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The consumer price index (CPI) inflation rate rose from 9% in April to 9.1% in May. The increase is in line with what analysts had expected and pushes the measure to its highest level since early 1982, according to the Office for National Statistics (OBS).
The change was largely due to rising food prices, which added more than 0.2 percentage point to the inflation figure, the ONS said. Clothing and footwear prices helped contain inflation, while leisure and culture prices also pulled it down.
The news will add to the difficulties faced by many people across the UK. Energy bills rose 54% for the average household in early April and will remain at that level through October.
But forecasts released this week predict that the government’s cap on energy bills could rise again from an already record high of £1,971 to £2,980 in the autumn. The Bank of England has predicted that inflation will climb to over 11% in October after the price cap was changed again.
The price of energy does not only affect household energy bills. Gas, oil and other fossil fuels are needed to make and transport many of the goods that households buy every month. When the price of fuel increases, the price of the final product also increases.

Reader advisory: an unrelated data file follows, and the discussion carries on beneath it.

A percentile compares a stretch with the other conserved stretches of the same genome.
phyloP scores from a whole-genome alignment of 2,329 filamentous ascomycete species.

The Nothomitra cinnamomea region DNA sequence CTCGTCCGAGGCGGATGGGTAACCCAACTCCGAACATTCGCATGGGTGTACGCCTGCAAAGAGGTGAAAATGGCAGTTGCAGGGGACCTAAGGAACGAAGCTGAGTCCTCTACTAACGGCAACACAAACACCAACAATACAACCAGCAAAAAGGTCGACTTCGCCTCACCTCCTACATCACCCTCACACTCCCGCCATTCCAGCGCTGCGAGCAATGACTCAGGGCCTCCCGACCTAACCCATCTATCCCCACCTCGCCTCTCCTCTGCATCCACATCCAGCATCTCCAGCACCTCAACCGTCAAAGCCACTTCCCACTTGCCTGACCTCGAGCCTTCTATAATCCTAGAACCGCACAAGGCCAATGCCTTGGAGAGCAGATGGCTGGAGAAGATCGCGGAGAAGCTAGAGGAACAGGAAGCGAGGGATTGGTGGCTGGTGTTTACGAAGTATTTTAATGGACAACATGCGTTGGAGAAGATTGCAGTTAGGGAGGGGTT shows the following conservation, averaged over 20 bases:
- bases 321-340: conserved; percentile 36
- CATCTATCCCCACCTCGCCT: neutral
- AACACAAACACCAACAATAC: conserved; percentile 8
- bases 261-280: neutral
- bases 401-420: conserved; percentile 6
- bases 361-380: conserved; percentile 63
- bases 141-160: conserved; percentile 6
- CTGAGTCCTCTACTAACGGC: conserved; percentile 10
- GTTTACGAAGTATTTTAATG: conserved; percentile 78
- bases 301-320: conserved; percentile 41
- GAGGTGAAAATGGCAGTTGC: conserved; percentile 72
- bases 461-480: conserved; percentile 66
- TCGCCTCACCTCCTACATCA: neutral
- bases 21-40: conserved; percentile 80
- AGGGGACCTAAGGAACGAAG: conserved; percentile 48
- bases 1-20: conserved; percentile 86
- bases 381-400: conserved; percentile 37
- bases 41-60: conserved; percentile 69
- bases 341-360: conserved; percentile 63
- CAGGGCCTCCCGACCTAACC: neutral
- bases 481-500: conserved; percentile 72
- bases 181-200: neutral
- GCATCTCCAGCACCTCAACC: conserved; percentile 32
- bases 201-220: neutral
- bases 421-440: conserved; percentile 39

Energy prices have skyrocketed over the past year. For starters, they started to rise when the global economy started to reopen and demand for energy increased after the pandemic.
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Prices then worsened, particularly in Europe, when Russia launched a full-scale invasion of Ukraine in February. Russia is one of the largest energy producers in the world.
A breakdown from the ONS shows the biggest increases in the 12 months to May were in fossil fuel products, including diesel, electricity, petrol and natural gas. These, however, have changed little since April.
Some of the biggest changes from April were in food products. Ukraine is one of the world’s largest grain producers and experts are concerned about the impact the war could have on global prices and availability.
The price of flour and other cereals in the UK had fallen before the start of the war, but has since risen. Between February and April price increases increased from 2.3% to 9.3%. But in May, prices jumped and are now 16.3% higher than a year ago. The rise in olive oil prices also accelerated, from 9.5% in April to 18% in May, the ONS said.
Statisticians said the consumer price index including homeowners’ housing costs (CPIH) rose 7.9% in May from 7.8% in April. The retail price index, which is used to calculate train fares, rose from 11.1% in April to 11.7% in May.
Shadow Chancellor Rachel Reeves said: ‘Today’s rise in inflation is another milestone for people who see wages, growth and living standards continue to fall. Although rapid inflation is pushing family finances to the brink, the spiral of low pay facing many Britons is nothing new. Over the past decade, Conservative mismanagement of our economy has meant that living standards and real wages have not increased.